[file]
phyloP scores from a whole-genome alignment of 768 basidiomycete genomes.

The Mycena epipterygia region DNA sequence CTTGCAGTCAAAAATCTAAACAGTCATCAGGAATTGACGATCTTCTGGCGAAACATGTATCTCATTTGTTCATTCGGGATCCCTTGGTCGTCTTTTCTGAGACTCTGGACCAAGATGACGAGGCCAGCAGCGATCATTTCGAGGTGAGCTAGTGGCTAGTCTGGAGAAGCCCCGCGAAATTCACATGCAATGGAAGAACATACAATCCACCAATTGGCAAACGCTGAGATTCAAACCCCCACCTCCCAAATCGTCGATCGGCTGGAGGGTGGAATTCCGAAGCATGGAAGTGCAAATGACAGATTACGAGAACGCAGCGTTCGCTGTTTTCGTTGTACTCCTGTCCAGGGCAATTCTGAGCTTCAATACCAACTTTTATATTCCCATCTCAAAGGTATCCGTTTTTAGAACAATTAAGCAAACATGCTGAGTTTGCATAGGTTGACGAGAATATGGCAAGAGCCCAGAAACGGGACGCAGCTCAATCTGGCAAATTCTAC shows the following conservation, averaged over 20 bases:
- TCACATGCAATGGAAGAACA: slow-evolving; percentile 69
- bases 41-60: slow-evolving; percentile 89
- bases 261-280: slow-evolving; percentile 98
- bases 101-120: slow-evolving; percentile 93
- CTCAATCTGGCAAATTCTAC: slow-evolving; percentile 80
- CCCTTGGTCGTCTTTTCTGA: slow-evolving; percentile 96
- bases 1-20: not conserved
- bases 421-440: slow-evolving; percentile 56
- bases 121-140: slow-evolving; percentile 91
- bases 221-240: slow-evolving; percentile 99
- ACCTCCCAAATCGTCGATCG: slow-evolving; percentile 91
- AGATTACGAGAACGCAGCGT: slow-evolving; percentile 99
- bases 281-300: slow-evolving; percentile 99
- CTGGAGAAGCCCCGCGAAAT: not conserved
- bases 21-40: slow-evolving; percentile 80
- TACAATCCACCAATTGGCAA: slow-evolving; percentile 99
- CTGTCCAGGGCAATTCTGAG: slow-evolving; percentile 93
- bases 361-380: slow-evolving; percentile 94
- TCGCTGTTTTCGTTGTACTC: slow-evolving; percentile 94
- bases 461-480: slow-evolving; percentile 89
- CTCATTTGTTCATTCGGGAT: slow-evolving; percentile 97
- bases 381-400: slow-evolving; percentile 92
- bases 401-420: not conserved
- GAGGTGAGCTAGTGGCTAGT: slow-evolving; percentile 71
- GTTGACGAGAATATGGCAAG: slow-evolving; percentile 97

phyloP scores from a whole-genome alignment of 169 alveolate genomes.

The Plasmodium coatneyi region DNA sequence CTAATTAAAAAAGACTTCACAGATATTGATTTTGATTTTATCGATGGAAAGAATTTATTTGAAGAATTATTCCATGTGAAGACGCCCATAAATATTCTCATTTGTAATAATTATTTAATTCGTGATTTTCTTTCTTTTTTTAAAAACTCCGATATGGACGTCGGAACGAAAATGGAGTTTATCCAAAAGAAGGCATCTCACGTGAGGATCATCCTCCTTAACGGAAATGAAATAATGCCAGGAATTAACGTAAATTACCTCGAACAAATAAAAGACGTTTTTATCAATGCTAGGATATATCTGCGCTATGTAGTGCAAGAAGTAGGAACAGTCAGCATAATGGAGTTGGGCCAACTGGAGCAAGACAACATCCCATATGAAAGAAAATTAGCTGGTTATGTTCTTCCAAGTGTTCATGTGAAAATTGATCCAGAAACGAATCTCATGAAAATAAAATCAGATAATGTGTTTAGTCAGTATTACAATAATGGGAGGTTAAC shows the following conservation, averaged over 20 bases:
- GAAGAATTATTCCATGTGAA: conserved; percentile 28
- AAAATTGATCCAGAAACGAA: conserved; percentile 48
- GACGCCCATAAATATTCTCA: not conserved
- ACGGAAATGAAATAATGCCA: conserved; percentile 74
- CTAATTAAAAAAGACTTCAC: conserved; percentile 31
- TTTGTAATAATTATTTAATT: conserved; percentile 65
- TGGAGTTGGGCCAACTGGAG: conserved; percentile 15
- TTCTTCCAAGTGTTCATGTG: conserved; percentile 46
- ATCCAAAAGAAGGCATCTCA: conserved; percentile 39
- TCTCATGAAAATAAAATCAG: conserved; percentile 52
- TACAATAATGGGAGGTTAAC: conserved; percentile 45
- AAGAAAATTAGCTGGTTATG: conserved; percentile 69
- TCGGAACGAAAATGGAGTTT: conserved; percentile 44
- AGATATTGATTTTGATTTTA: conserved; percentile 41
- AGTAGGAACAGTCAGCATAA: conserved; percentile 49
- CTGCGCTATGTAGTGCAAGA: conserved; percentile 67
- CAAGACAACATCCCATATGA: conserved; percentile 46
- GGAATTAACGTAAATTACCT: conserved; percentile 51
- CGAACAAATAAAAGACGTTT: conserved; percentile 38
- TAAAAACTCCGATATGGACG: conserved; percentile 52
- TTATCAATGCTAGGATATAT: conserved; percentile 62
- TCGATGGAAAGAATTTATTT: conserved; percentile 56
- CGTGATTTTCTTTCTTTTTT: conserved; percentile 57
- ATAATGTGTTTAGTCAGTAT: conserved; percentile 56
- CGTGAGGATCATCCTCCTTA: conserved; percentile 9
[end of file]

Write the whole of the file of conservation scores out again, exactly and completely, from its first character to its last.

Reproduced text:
phyloP scores from a whole-genome alignment of 768 basidiomycete genomes.

The Mycena epipterygia region DNA sequence CTTGCAGTCAAAAATCTAAACAGTCATCAGGAATTGACGATCTTCTGGCGAAACATGTATCTCATTTGTTCATTCGGGATCCCTTGGTCGTCTTTTCTGAGACTCTGGACCAAGATGACGAGGCCAGCAGCGATCATTTCGAGGTGAGCTAGTGGCTAGTCTGGAGAAGCCCCGCGAAATTCACATGCAATGGAAGAACATACAATCCACCAATTGGCAAACGCTGAGATTCAAACCCCCACCTCCCAAATCGTCGATCGGCTGGAGGGTGGAATTCCGAAGCATGGAAGTGCAAATGACAGATTACGAGAACGCAGCGTTCGCTGTTTTCGTTGTACTCCTGTCCAGGGCAATTCTGAGCTTCAATACCAACTTTTATATTCCCATCTCAAAGGTATCCGTTTTTAGAACAATTAAGCAAACATGCTGAGTTTGCATAGGTTGACGAGAATATGGCAAGAGCCCAGAAACGGGACGCAGCTCAATCTGGCAAATTCTAC shows the following conservation, averaged over 20 bases:
- TCACATGCAATGGAAGAACA: slow-evolving; percentile 69
- bases 41-60: slow-evolving; percentile 89
- bases 261-280: slow-evolving; percentile 98
- bases 101-120: slow-evolving; percentile 93
- CTCAATCTGGCAAATTCTAC: slow-evolving; percentile 80
- CCCTTGGTCGTCTTTTCTGA: slow-evolving; percentile 96
- bases 1-20: not conserved
- bases 421-440: slow-evolving; percentile 56
- bases 121-140: slow-evolving; percentile 91
- bases 221-240: slow-evolving; percentile 99
- ACCTCCCAAATCGTCGATCG: slow-evolving; percentile 91
- AGATTACGAGAACGCAGCGT: slow-evolving; percentile 99
- bases 281-300: slow-evolving; percentile 99
- CTGGAGAAGCCCCGCGAAAT: not conserved
- bases 21-40: slow-evolving; percentile 80
- TACAATCCACCAATTGGCAA: slow-evolving; percentile 99
- CTGTCCAGGGCAATTCTGAG: slow-evolving; percentile 93
- bases 361-380: slow-evolving; percentile 94
- TCGCTGTTTTCGTTGTACTC: slow-evolving; percentile 94
- bases 461-480: slow-evolving; percentile 89
- CTCATTTGTTCATTCGGGAT: slow-evolving; percentile 97
- bases 381-400: slow-evolving; percentile 92
- bases 401-420: not conserved
- GAGGTGAGCTAGTGGCTAGT: slow-evolving; percentile 71
- GTTGACGAGAATATGGCAAG: slow-evolving; percentile 97

phyloP scores from a whole-genome alignment of 169 alveolate genomes.

The Plasmodium coatneyi region DNA sequence CTAATTAAAAAAGACTTCACAGATATTGATTTTGATTTTATCGATGGAAAGAATTTATTTGAAGAATTATTCCATGTGAAGACGCCCATAAATATTCTCATTTGTAATAATTATTTAATTCGTGATTTTCTTTCTTTTTTTAAAAACTCCGATATGGACGTCGGAACGAAAATGGAGTTTATCCAAAAGAAGGCATCTCACGTGAGGATCATCCTCCTTAACGGAAATGAAATAATGCCAGGAATTAACGTAAATTACCTCGAACAAATAAAAGACGTTTTTATCAATGCTAGGATATATCTGCGCTATGTAGTGCAAGAAGTAGGAACAGTCAGCATAATGGAGTTGGGCCAACTGGAGCAAGACAACATCCCATATGAAAGAAAATTAGCTGGTTATGTTCTTCCAAGTGTTCATGTGAAAATTGATCCAGAAACGAATCTCATGAAAATAAAATCAGATAATGTGTTTAGTCAGTATTACAATAATGGGAGGTTAAC shows the following conservation, averaged over 20 bases:
- GAAGAATTATTCCATGTGAA: conserved; percentile 28
- AAAATTGATCCAGAAACGAA: conserved; percentile 48
- GACGCCCATAAATATTCTCA: not conserved
- ACGGAAATGAAATAATGCCA: conserved; percentile 74
- CTAATTAAAAAAGACTTCAC: conserved; percentile 31
- TTTGTAATAATTATTTAATT: conserved; percentile 65
- TGGAGTTGGGCCAACTGGAG: conserved; percentile 15
- TTCTTCCAAGTGTTCATGTG: conserved; percentile 46
- ATCCAAAAGAAGGCATCTCA: conserved; percentile 39
- TCTCATGAAAATAAAATCAG: conserved; percentile 52
- TACAATAATGGGAGGTTAAC: conserved; percentile 45
- AAGAAAATTAGCTGGTTATG: conserved; percentile 69
- TCGGAACGAAAATGGAGTTT: conserved; percentile 44
- AGATATTGATTTTGATTTTA: conserved; percentile 41
- AGTAGGAACAGTCAGCATAA: conserved; percentile 49
- CTGCGCTATGTAGTGCAAGA: conserved; percentile 67
- CAAGACAACATCCCATATGA: conserved; percentile 46
- GGAATTAACGTAAATTACCT: conserved; percentile 51
- CGAACAAATAAAAGACGTTT: conserved; percentile 38
- TAAAAACTCCGATATGGACG: conserved; percentile 52
- TTATCAATGCTAGGATATAT: conserved; percentile 62
- TCGATGGAAAGAATTTATTT: conserved; percentile 56
- CGTGATTTTCTTTCTTTTTT: conserved; percentile 57
- ATAATGTGTTTAGTCAGTAT: conserved; percentile 56
- CGTGAGGATCATCCTCCTTA: conserved; percentile 9